Human neurons expressing presenilin and APP mutations shuttled less cholesterol to axons; inhibiting β-secretase restored normal transport, hinting that APP C-terminal fragments may be involved.
At the 2nd Kloster Seeon meeting on BACE proteases, researchers linked BACE substrates to regulation of synaptic activity.
When the brain is starved of BIN1, endocytosis goes into overdrive. Vesicles gulp more tau aggregates into neurons, feeding their spread.
Two labs report that dipeptide repeats derived from C9ORF72 latch onto TDP43, FUS, and other proteins that form liquid organelles. The liquid then gels, retarding cellular functions.
Researchers at the Kloster Seeon meeting pressed in on the question of what are the physiological functions of this protease after development is complete.
Add Private note Add An editorial note At 2nd Kloster Seeon Meeting, Renewed Optimism for Targeting BACE1 What Exactly Does BACE Do in Adults? BACE Inhibition and the Synapse—Insights from Seeon Does BACE Drive Neurites into Dystrophy, Shorting Circuits? ...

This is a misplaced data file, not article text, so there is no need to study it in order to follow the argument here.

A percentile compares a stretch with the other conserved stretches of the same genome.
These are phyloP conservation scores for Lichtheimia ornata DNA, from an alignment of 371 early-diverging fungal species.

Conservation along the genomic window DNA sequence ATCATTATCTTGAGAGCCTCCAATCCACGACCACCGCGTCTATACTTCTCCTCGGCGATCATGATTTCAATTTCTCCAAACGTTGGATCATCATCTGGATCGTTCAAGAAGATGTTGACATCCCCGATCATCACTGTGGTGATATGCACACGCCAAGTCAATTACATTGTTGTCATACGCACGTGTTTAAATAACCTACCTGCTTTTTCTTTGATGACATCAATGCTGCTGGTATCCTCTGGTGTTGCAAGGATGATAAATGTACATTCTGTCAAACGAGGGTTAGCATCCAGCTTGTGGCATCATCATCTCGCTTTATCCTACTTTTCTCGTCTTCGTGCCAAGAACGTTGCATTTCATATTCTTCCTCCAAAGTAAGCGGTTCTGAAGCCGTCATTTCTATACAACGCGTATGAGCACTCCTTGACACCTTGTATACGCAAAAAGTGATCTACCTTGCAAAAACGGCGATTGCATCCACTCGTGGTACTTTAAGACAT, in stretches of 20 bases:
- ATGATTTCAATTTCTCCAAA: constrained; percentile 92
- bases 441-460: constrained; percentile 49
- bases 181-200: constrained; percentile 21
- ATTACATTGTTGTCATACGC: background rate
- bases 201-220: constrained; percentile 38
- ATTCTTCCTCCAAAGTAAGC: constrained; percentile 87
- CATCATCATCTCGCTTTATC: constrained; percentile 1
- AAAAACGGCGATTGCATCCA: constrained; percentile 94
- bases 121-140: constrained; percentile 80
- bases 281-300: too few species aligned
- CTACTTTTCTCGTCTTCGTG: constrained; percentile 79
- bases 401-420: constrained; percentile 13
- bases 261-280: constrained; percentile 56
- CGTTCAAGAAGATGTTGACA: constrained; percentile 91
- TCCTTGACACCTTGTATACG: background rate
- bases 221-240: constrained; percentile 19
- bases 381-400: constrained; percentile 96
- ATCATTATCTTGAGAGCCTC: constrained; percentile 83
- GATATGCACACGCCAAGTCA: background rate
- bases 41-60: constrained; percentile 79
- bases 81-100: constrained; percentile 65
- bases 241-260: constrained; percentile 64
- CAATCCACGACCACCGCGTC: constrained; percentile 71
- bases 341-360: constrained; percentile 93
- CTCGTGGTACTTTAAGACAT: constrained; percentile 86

When mixed with arachidonic acid, α-synuclein formed soluble multimers rather than toxic fibrils. Researchers speculate that these multimers represent the physiological norm in synaptic compartments.
Despite concerns over potential side effects, researchers seem more enthusiastic than ever about the prospect of treating Alzheimer’s with β-secretase inhibitors.
The mysterious protein made by the ALS/FTD-associated gene may regulate the actin filaments that physically support axons.
A worldwide perspective on causes of death and disability suggests age-standardized mortality due to Alzheimer’s disease fell 2.7 percent over 10 years, even as total deaths rose almost 40 percent.
Preserved brain networks may explain the exceptional memory prowess of some older adults.
The fragment crowds into synapses and may drag full-length tau along for the ride. Researchers proposed caspase-2 as a therapeutic target.
In aging rats, the presence of bacterial amyloid in the gut accelerated the formation of α-synuclein aggregates in brain.
Can sucking in a little extra drug tide patients over until their next dose?
The largest brain-imaging project in history has sliced and diced data from the first 5 percent of its cohort. Neurodegeneration scientists deplore the lack of AD biomarkers.